Since then, her name has inspired many. Aside from everyone she touched with her compassion, courage and truth, Tania’s life has inspired non-profit organisms, legislative and advocacy efforts for women, and even the minister of education of El Salvador declared her debt of gratitude to her.

Tania, I see your will and force, eternal friend, trying from the center of your will to move and do even through the minor inconvenience of death. I can say that you are lodged not only in my memory, but also in the very foundation of what I love and value, of that which is the essence of my actions. Your valor impregnated my blood as much as your laughter has marked all my joys.

It is Our Time

It was about ten thousand years ago, more or less, that the big lie was created with the formation of the few major cities. Those who sought to dominate and control got together and created a plan to keep the workers trapped. Producing elements, substances, and thought forms to create a condition in consciousness so that people would remain trapped within the confines of the city and of organized religion—within the bounds of civilization.

They created systems, organizations and the transmission of educational forms; not to impart knowledge and wisdom, but to create in the consciousness of humans artificial barriers on a mass scale to ensure that the consciousness of humanity would remain earthbound for millennia.

Now is the time of the revolution; of the taking what we have, to turn it around and inside out. Now is the time of the waking. Now is the time of the true freedom. Now is the time of the lifting into the space bound era. Now is the time of us of the Star Nation.

Listen to my Toltec Survivor Podcast.

Photography by Sharla Sanchez

I stand too, next to you.

To all the women who are posting “me too”:

I stand with you.

I wanted to say, “me too.”
But it is not the same.
Yes, I too have been a target.
As a child, I could have said “me too.”
Instead, I wanted to be strong.
Pretend it never happened.
Explain it didn’t affect me.
Insist I was strong.

Still, I won’t say “me too.”
As a child I could have.
But I never had to live with it.
My life was not inundated with it,
day after day.

The emotional overwhelm of a couple of years
has been the every breath of so many
of my sisters, my mothers, my friends, my daughters, my lovers.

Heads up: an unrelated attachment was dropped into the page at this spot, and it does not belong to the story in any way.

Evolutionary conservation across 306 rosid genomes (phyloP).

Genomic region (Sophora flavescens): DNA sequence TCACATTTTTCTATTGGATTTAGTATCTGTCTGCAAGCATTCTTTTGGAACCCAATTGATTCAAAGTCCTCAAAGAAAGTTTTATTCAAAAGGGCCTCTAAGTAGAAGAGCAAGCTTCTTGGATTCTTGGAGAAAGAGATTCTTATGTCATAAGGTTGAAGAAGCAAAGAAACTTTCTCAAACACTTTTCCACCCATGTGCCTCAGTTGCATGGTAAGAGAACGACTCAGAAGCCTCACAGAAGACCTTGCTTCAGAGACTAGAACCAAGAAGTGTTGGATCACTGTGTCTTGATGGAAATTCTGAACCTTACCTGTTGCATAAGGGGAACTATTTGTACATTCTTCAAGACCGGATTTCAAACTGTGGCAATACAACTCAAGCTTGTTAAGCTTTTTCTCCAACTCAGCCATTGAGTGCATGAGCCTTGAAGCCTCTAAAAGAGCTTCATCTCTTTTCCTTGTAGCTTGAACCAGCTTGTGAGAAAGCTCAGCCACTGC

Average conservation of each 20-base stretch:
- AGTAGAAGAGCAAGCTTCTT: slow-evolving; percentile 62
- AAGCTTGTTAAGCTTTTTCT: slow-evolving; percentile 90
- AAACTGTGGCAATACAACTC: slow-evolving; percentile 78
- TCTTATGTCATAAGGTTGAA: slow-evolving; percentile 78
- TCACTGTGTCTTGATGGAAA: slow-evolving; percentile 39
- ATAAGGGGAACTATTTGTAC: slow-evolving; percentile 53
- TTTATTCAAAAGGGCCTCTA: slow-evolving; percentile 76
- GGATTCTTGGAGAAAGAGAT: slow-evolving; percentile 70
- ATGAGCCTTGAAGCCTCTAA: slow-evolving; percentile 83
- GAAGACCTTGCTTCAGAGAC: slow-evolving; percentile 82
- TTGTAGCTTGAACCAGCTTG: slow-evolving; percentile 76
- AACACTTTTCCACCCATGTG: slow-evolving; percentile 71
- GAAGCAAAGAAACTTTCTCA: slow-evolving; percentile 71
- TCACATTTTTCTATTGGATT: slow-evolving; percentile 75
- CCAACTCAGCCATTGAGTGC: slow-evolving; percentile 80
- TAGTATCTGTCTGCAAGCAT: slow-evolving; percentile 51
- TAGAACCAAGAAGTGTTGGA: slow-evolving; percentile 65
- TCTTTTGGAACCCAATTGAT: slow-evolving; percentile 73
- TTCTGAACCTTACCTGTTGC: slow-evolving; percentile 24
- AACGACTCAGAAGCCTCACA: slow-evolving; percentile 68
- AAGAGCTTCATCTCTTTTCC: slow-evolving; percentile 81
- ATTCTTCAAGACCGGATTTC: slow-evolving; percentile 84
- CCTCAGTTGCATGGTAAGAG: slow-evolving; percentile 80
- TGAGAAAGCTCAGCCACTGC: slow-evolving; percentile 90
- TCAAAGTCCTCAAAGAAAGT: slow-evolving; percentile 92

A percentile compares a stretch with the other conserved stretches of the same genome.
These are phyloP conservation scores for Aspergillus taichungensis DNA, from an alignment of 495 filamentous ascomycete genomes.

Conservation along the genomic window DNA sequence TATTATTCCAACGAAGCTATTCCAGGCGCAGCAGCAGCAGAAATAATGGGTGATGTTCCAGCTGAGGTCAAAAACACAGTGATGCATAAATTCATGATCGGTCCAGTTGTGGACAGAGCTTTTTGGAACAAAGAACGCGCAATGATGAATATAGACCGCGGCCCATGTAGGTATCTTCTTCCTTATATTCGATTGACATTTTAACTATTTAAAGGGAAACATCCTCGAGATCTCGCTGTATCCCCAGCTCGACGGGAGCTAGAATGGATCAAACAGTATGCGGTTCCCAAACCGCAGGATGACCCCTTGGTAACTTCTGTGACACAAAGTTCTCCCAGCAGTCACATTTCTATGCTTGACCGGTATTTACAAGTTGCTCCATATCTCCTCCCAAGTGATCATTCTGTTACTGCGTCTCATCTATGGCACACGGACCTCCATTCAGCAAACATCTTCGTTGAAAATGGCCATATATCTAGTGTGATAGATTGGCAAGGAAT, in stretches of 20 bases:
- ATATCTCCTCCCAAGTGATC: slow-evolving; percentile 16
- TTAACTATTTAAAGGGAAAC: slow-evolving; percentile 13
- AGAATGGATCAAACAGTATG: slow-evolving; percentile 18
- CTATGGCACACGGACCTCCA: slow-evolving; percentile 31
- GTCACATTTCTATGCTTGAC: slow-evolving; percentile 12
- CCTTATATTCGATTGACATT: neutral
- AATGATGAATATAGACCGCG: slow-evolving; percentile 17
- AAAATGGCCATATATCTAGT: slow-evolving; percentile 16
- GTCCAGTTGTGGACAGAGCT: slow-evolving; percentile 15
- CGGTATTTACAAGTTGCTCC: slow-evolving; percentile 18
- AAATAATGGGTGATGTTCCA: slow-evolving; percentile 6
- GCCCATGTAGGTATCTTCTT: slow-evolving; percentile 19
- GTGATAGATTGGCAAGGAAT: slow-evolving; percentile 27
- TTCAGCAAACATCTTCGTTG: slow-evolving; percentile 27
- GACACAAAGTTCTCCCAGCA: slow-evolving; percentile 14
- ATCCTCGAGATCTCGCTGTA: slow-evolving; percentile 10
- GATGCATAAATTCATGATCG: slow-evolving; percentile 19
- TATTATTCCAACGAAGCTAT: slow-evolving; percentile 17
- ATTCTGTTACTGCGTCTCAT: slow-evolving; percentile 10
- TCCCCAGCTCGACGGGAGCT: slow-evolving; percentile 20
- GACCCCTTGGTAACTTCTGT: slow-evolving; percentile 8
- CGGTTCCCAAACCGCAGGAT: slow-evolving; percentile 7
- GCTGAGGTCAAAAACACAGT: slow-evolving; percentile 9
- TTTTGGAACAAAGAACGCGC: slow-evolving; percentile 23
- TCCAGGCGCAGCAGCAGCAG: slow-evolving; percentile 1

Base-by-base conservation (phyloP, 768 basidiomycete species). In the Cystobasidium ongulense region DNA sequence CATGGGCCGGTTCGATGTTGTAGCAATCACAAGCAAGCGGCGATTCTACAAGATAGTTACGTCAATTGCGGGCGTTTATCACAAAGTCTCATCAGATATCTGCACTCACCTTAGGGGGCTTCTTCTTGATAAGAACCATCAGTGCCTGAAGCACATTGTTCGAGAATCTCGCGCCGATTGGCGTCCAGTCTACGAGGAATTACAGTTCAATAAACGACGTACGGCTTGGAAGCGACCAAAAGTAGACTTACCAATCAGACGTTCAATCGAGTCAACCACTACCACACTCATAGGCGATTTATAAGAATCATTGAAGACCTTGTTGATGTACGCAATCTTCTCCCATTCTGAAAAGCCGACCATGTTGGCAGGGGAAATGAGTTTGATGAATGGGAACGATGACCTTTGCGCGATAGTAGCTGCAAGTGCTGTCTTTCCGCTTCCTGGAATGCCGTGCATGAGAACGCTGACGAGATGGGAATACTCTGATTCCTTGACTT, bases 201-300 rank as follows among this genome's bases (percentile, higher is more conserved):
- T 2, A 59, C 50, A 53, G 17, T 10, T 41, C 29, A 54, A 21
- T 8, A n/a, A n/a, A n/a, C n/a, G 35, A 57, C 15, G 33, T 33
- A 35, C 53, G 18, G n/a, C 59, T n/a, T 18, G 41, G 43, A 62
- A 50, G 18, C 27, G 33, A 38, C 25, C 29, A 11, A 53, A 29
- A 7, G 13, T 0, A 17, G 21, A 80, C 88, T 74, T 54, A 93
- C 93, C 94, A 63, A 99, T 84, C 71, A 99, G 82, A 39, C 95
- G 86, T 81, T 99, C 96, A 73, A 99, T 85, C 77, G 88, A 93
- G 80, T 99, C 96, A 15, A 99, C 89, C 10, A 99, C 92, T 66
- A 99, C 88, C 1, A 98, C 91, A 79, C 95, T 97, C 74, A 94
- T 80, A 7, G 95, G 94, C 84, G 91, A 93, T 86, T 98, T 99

I felt I’d drown once.
As impotent as I felt then,
it can’t compare.
You battle each moment,
each relationship,
not only to overcome.
To thrive.

I can’t say, “me too.”
I can say, “I stand with you.”

I will fight at your side,
against this toxin that pretends
this is normal and expected.

With you, I say no more
to this false masculinity,
out there in the world
and in here, in this old mind.

I stand with you.
I will fight at your side.

The Embers Whisper Oaths of Fiery Storms

Fifty years ago, a man leans over a small fire. Around him, the night hosts shadows and crickets, and the spirits of the old house are joined by the spirits of the volcanoes and the mange. More spirits arrive, of jungle, bays, and rivers––all to see the sorrow of a simple man burning a small book.

I arrive too, somehow I’m here amidst the spirits and things we don’t know anything about. I was born two years before. I see the burning of a diary. It would be some years after I’d learn about this moment; that this man was my father and that he was burning with this diary an icon for hope for a revolution that burned injustice and the raping of a continent, a revolution that obliterates all borders and artificial differences of race, gender, and creed. He was burning a small document, so that it would be consumed and owned by the fire, secretly and silently sentencing it to be reborn in volcanic fires, to spread fiery seeds into the hearts of the people.

When I was two my father burnt the diary of Ernesto Che Guevara. This day, fifty years ago, he was executed in Bolivia at the orders of a CIA operative. A picture was taken of his corpse, as peasants formed a line to pay their respect. The CIA would later consider this picture to be a big mistake, because the site became a shrine of a martyr in the hearts of the people, and the picture became the wind that blew on the embers of hearts long ago quelled with despair––embers that now whisper oaths of fiery storms.